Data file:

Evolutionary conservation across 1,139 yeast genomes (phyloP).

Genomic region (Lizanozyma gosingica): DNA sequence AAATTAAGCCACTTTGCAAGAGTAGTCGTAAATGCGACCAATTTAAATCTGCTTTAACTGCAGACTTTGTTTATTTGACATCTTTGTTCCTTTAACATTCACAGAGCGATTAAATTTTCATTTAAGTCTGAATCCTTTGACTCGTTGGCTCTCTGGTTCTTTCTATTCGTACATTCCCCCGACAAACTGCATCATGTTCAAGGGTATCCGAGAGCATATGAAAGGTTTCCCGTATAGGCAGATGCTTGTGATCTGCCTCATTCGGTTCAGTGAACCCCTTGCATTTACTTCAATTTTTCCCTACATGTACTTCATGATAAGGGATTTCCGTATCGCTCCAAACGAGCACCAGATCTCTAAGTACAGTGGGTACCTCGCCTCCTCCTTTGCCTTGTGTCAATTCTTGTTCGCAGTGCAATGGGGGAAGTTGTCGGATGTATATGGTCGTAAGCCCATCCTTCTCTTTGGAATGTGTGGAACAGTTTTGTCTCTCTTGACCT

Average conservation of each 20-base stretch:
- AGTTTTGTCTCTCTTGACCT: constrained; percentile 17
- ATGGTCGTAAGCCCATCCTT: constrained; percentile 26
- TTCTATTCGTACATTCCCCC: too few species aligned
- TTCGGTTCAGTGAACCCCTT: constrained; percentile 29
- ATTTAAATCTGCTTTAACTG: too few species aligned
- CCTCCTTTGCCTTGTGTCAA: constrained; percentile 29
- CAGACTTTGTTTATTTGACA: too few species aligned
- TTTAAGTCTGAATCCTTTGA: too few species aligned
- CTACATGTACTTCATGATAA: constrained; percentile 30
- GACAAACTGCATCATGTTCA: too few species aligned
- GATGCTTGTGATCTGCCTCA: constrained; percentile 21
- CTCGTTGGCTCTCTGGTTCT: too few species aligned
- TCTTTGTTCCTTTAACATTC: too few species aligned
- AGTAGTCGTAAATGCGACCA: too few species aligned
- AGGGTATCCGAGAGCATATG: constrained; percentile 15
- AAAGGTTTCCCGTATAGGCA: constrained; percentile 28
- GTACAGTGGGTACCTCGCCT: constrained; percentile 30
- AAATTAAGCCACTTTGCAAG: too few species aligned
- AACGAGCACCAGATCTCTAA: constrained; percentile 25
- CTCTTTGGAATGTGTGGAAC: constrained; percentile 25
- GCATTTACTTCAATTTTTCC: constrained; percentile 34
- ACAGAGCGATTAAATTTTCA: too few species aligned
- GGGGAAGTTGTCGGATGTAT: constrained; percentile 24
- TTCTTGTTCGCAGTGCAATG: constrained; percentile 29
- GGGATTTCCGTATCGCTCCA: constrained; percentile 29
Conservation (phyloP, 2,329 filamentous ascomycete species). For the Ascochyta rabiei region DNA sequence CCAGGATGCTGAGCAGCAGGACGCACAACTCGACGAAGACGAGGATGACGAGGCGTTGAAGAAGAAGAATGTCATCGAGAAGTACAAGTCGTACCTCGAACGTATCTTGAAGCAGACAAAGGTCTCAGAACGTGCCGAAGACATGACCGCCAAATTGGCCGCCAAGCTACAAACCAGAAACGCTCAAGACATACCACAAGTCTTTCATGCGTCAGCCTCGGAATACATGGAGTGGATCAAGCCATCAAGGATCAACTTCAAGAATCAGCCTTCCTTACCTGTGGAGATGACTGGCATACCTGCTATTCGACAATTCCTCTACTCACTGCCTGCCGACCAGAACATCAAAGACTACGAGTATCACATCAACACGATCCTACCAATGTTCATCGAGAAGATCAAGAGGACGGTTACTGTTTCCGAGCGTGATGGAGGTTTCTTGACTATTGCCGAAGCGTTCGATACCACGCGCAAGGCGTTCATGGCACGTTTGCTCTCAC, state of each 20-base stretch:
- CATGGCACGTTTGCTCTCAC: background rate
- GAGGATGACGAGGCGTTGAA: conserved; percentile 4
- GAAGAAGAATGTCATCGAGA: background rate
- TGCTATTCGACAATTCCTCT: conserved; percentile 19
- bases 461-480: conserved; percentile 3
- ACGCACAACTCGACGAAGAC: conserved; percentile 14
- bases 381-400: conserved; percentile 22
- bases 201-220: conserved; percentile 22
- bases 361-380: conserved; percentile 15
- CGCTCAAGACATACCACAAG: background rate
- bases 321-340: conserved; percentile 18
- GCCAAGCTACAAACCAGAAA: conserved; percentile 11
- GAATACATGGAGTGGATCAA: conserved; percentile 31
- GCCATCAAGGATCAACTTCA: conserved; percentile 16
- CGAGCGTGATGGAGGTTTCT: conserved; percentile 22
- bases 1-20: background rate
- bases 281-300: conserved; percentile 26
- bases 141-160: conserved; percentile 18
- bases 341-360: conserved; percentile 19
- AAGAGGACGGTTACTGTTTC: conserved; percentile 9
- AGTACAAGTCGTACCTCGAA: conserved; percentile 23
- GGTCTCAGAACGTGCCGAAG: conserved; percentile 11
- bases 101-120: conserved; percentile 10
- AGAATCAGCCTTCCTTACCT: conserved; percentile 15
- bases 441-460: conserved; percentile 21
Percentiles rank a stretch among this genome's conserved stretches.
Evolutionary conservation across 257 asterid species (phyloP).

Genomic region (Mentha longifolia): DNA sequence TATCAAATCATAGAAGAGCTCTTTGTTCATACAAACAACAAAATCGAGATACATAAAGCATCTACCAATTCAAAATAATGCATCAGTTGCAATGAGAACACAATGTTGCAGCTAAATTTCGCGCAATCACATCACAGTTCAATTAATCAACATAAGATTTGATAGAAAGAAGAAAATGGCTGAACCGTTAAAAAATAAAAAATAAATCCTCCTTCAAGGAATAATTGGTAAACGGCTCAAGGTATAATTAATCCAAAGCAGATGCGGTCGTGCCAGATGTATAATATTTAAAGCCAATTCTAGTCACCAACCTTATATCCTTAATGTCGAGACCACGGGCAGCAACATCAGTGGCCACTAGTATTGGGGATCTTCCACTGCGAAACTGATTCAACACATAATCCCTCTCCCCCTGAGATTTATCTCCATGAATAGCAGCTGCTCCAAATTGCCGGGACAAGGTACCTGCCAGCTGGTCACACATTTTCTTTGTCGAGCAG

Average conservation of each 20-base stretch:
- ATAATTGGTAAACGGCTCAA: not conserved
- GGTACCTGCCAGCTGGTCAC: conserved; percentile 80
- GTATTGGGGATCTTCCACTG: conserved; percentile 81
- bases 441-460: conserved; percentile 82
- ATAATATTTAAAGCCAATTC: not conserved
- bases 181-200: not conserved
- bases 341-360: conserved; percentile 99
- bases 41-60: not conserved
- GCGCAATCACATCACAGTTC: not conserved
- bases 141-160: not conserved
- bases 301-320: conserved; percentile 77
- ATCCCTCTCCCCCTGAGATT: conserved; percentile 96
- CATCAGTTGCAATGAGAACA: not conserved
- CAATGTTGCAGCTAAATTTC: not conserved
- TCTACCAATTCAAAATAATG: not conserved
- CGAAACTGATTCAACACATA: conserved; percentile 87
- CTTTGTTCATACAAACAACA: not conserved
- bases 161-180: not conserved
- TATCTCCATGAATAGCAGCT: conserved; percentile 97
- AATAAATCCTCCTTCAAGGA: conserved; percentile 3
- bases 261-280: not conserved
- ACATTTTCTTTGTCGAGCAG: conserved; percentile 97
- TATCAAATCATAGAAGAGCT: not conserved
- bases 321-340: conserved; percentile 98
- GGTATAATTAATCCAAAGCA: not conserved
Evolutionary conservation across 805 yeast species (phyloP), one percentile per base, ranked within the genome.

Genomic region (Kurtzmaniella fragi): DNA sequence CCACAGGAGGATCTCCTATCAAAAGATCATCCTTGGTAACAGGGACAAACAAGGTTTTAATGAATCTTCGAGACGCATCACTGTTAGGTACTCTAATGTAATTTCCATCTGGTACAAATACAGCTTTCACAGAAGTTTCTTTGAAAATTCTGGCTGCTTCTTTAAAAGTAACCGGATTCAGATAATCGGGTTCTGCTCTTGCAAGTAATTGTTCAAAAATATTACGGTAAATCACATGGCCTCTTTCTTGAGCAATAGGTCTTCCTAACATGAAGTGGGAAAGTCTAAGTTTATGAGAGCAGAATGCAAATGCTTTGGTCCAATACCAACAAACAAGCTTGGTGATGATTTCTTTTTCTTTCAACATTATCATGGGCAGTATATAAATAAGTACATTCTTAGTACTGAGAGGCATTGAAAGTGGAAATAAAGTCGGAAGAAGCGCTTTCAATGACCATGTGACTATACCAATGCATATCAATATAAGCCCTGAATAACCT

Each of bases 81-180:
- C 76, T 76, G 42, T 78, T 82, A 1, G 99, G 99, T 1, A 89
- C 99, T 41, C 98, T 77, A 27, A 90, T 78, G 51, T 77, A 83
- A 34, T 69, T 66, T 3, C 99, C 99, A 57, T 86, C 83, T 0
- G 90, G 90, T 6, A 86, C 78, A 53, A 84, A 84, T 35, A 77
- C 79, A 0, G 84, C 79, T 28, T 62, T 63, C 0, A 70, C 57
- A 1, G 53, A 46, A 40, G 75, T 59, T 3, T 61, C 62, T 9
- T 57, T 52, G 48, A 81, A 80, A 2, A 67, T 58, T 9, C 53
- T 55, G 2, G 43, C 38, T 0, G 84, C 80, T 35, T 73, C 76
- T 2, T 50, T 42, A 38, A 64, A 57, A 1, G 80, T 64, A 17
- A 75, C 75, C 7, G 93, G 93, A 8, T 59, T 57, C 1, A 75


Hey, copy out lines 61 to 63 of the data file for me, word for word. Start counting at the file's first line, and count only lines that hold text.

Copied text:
- GTATTGGGGATCTTCCACTG: conserved; percentile 81
- bases 441-460: conserved; percentile 82
- ATAATATTTAAAGCCAATTC: not conserved